God starts making promises after we become sinners. He gives us an opportunity to start trusting him again—to discover that he is worthy of our love. So, it’s not surprising that every promise he makes (in the Old Testament) is based on what Jesus will do, or (in the New Testament), has done among us.
The Bible has many promises that God will be with us or help us (Psalm 37 and 91:14-16 are some well-known examples). We may be comforted by them. But then, if we imagine that these promises will be fulfilled because we are nice people or because we feel good when we read them, we are deceived. We need what Christ does to receive what is promised.
Jesus says ‘Yes’ on our behalf to everything God promises (2 Corinthians 1:20). We are slow to believe and reticent to trust. Not Jesus! He wants God’s will to be done on earth as it is in heaven.
For example, he has power to lay his life down and take it up again because his Father has commanded it—or we could say, promised it (John 10:18). That’s amazing certainty to have in a world that’s full of danger.
It’s Christ’s ‘Yes!’ that enables us to say ‘Amen!’ We learn from him that God means what he says, wants do us good and can bring about what he has promised.
Notice how confident Paul is when he says this. Because God’s promises are being fulfilled in Christ, he can be definite in making promises to other people. The reliability we need to make a good future comes from what Christ does.
This is why, when Jesus is born, that there is so much joy (Luke 2:8-14). A promise made to King David—that he would have a great Son—has come. All the things God will do to save our broken world and damaged lives are now going to happen (Luke 1:67-79).
What God promises David is central to all the promises God makes. A descendant of his will reign forever (2 Samuel 7:12-19).
Finally, someone will come who can deal with this world, and with us—given our capacity for deceit and distrust. He will be greater than David—his ‘lord’ in fact (Psalm 110:1; Matthew 22:44-46). He will sit beside God until all opposition is overcome.
He will be a priest as well as a king. That’s because we need more than a leader to solve problems. We need someone to bring us to God.
As Israel’s history becomes worse and worse, God’s promises about his King get better and better. This son will be God’s Son. And the idea that any power could frustrate his purpose is laughable (Psalm 2).
Later generations are told that he will be called ‘Wonderful Counsellor, the Mighty God, the Everlasting Father, the Prince of Peace’ (Isaiah 9:6). Through him, the whole earth will be given peace, and will know God (Isaiah 11:1-9).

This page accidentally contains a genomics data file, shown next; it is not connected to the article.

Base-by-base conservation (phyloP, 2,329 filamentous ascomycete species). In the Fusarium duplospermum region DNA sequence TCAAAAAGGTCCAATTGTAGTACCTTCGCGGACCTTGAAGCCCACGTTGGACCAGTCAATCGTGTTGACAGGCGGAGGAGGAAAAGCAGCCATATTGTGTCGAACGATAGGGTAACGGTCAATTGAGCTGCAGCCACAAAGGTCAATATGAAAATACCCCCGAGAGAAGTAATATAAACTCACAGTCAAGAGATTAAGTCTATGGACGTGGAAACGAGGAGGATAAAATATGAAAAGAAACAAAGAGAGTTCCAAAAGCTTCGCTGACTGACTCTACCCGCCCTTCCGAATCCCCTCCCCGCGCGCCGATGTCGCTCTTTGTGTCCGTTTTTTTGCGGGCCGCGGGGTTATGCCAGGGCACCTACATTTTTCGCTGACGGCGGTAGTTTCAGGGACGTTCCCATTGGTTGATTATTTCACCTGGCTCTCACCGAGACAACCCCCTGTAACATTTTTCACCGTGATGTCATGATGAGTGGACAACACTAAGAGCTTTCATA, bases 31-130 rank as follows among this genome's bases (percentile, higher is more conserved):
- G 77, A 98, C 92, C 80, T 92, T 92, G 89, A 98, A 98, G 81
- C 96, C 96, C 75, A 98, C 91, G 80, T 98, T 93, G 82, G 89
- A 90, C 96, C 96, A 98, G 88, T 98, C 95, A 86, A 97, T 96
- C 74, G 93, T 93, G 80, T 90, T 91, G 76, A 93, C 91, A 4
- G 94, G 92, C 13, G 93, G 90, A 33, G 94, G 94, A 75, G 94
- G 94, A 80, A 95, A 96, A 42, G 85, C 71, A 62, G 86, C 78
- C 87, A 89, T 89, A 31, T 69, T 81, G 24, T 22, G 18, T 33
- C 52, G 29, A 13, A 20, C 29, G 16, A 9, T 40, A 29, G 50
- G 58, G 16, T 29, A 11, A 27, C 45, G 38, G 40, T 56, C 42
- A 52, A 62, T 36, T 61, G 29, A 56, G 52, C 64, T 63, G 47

When Jesus comes, promises made about David’s Son are quoted to show that he is the one promised. Everyone needs to decide if Jesus is this Christ or Messiah—like Peter (Matthew 16:15-16), or Jewish leaders (Matthew 26:63-64) or the people at Pentecost.
This is what Peter talks about after Jesus ascends and sends his Holy Spirit. God’s people have killed their anointed Leader and King. But God has raised him up. They need his forgiveness—urgently (Acts 2:36-38).
This is why it’s so important to hear God’s promises brought to us in Jesus’ name. He’s taken account of our preference to trust ourselves, our ungratefulness and resentment. And, he comes to us, raised from the dead, with the offer of new life.
This promise is not only being made to Peter’s audience. It’s being made to us—as many as God calls (Acts 2:39; Romans 15:8). Our sins too can be forgiven. We too can be reconciled to the God we have offended. And we can hear all the promises Christ came to fulfil and be persuaded that God really means to do us good.
We can read Psalm 37:4: ‘Delight yourself in the Lord and he will give you the desires of your heart’. We can hear the same thing from Jesus: ‘If you abide in me and my words abide in you, ask whatever you wish and it will be done for you’ (John 15:7).
Preaching about Jesus as God’s promised Saviour starts with forgiveness through Christ’s death, and with the renewal of hope through his resurrection (Acts 13:23, 32, 38; 26:6). By raising Jesus from the dead, the promise made to us is not, ‘You will die’, but ‘You will live!’
Our life is now full of hope. We can be what we really are because of ‘the promise of life that is in Christ Jesus’ (2 Timothy 1:1). Instead of being subject to the fear of death (Hebrews 2:14-15), we are liberated by the expectation of life and resurrection.
No wonder the promises of God needs this coming King. No-one can guarantee anything unless they are in charge. And here, Jesus has taken charge of everything—our self-sufficiency and troubles and fears on the one hand, but also, all the wonderful purpose of God for us on the other. He has led us into the meekness of trusting in him.
This changes our expectations, our habits, our relationships, our conversations—everything!
I love this reminder. Growing up in a Christian home and never missing church resulted in my knowing much about the Bible; however, I have always read it in a disjointed manner. Reconciling the Old Testament with the New isn’t always easy for me. You wrote…”it’s not surprising that every promise he makes (in the Old Testament) is based on what Jesus will do, or (in the New Testament), has done among us.” Any suggestions on how to better read the Old Testament and see Christ would be appreciated! It’s not the prophecies or fulfilling of the law I struggle with, but more with how God dealt with his people, i.e. telling them to destroy the enemy, etc…